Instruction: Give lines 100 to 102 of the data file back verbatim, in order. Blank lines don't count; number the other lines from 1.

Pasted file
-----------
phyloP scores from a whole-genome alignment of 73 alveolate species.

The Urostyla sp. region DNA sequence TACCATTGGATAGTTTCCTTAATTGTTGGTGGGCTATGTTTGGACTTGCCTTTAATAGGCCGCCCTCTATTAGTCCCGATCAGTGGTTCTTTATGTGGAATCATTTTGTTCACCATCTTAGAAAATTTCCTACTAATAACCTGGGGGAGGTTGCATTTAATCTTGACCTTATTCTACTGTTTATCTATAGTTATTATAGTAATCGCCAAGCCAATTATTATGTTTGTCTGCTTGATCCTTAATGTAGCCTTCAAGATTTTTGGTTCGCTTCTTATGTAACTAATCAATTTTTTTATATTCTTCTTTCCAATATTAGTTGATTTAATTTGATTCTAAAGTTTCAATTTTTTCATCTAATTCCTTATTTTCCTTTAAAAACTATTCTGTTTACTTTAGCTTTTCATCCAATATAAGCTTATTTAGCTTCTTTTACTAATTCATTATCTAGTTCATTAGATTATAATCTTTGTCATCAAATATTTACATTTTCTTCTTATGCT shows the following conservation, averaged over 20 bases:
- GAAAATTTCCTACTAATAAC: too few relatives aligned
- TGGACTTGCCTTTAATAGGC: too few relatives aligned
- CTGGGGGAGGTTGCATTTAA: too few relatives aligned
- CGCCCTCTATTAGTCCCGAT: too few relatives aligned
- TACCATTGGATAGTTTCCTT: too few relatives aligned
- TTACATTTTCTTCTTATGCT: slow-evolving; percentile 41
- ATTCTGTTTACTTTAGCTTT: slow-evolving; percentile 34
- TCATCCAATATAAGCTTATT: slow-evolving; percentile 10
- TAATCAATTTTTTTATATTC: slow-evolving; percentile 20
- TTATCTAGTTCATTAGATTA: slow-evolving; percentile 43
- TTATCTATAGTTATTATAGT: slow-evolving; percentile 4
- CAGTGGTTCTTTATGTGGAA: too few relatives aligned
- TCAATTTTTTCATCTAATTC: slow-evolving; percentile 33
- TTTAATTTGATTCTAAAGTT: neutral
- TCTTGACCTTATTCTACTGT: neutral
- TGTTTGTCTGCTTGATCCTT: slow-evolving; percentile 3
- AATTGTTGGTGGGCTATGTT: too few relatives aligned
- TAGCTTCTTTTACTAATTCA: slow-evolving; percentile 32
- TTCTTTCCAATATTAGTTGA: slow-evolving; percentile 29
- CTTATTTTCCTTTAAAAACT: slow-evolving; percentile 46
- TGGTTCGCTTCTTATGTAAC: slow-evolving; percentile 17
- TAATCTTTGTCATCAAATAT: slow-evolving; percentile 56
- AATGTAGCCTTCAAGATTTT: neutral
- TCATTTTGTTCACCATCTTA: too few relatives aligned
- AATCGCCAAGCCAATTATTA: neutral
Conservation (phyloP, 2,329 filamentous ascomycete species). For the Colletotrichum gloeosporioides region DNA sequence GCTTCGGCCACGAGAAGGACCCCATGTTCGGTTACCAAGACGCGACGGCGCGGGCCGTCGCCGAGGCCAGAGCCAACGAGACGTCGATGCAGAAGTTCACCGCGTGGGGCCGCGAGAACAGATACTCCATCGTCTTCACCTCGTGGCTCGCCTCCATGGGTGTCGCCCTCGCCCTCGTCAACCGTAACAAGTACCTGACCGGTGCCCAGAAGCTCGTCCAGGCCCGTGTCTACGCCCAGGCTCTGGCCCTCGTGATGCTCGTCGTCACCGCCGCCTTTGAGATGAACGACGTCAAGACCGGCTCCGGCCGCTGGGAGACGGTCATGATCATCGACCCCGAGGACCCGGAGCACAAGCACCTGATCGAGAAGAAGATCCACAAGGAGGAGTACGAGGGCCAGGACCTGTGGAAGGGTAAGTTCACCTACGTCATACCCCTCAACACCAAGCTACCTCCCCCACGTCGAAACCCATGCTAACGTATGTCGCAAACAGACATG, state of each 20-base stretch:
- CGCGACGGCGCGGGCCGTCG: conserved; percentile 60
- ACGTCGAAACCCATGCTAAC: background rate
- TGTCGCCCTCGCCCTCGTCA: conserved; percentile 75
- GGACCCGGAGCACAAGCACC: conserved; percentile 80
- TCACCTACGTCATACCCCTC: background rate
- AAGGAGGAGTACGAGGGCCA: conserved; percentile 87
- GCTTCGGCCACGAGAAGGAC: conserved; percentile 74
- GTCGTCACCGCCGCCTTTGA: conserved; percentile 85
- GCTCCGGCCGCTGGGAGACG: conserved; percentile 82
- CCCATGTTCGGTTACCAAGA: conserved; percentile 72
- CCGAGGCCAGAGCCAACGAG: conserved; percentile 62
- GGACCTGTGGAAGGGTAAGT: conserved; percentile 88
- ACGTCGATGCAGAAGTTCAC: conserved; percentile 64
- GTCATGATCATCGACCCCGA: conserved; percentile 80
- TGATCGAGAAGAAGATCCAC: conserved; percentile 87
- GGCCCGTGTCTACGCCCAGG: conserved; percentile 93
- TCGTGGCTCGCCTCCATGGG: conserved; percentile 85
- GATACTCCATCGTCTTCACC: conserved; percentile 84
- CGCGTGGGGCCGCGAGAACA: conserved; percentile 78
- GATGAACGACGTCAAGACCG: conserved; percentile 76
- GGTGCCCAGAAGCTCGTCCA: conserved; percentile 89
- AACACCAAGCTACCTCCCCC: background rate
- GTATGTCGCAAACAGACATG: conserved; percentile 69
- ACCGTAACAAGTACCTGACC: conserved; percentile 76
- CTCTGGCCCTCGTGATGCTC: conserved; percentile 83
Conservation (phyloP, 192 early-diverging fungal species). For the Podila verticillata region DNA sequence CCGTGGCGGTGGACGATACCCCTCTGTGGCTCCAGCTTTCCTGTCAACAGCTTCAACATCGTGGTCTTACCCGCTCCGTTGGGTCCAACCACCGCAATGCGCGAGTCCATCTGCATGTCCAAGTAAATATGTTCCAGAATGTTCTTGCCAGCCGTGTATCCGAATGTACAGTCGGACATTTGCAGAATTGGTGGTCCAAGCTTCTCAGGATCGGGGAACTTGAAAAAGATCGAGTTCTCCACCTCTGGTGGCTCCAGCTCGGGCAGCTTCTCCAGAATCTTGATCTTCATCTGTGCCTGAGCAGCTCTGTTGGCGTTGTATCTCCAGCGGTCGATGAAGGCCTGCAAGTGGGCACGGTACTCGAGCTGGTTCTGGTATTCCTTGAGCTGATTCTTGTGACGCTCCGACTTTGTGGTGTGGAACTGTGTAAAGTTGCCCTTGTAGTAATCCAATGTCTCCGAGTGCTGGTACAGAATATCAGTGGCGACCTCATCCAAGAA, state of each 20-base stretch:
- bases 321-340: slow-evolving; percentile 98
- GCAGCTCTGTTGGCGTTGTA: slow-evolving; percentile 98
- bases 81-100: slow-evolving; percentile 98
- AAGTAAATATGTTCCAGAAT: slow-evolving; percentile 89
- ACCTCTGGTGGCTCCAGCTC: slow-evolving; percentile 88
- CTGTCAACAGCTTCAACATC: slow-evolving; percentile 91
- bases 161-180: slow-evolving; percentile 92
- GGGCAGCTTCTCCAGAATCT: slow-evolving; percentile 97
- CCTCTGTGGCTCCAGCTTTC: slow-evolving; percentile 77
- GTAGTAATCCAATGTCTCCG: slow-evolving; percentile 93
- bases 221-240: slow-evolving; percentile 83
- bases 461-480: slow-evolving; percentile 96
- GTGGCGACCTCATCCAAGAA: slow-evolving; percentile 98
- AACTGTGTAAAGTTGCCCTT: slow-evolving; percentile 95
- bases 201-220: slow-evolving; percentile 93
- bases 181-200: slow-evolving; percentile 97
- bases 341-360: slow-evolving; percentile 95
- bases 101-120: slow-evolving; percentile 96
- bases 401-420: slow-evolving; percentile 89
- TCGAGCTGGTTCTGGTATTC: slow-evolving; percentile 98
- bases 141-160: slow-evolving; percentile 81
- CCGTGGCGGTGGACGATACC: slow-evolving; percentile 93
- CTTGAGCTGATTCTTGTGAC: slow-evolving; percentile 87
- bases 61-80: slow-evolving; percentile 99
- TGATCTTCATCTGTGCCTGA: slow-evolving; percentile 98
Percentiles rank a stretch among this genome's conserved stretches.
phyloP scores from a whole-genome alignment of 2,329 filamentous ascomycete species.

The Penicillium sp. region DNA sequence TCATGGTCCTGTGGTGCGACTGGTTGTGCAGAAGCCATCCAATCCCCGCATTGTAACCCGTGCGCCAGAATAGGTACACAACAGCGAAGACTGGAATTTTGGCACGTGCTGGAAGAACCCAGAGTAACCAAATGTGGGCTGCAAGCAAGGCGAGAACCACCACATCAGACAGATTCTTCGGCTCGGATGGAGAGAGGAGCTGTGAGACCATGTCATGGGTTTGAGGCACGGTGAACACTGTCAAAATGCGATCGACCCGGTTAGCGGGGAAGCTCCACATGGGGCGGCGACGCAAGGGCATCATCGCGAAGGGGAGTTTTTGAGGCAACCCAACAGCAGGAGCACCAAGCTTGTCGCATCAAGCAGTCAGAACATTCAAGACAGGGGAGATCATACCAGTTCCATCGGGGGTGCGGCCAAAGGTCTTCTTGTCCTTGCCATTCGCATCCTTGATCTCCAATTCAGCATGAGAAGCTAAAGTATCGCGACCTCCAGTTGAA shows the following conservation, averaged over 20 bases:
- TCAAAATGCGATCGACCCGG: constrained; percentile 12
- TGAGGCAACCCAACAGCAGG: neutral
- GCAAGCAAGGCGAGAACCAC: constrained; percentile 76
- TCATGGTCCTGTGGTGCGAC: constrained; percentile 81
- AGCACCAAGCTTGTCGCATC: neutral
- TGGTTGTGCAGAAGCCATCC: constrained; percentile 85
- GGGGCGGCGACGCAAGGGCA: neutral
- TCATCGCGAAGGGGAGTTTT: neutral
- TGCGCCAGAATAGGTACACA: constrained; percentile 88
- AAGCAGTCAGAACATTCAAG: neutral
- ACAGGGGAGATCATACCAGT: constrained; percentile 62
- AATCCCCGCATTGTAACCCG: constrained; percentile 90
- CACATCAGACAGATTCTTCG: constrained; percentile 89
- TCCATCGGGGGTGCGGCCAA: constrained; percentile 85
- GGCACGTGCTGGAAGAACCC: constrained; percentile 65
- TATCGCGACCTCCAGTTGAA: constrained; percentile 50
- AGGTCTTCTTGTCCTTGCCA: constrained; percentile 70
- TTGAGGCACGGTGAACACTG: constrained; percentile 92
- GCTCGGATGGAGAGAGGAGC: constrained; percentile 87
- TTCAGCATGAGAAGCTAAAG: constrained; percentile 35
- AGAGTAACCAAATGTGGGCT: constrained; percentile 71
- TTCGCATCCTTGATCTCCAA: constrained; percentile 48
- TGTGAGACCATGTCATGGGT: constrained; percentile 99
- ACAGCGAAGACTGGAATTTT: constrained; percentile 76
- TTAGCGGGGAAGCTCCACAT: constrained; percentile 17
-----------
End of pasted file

- TTGAGGCACGGTGAACACTG: constrained; percentile 92
- GCTCGGATGGAGAGAGGAGC: constrained; percentile 87
- TTCAGCATGAGAAGCTAAAG: constrained; percentile 35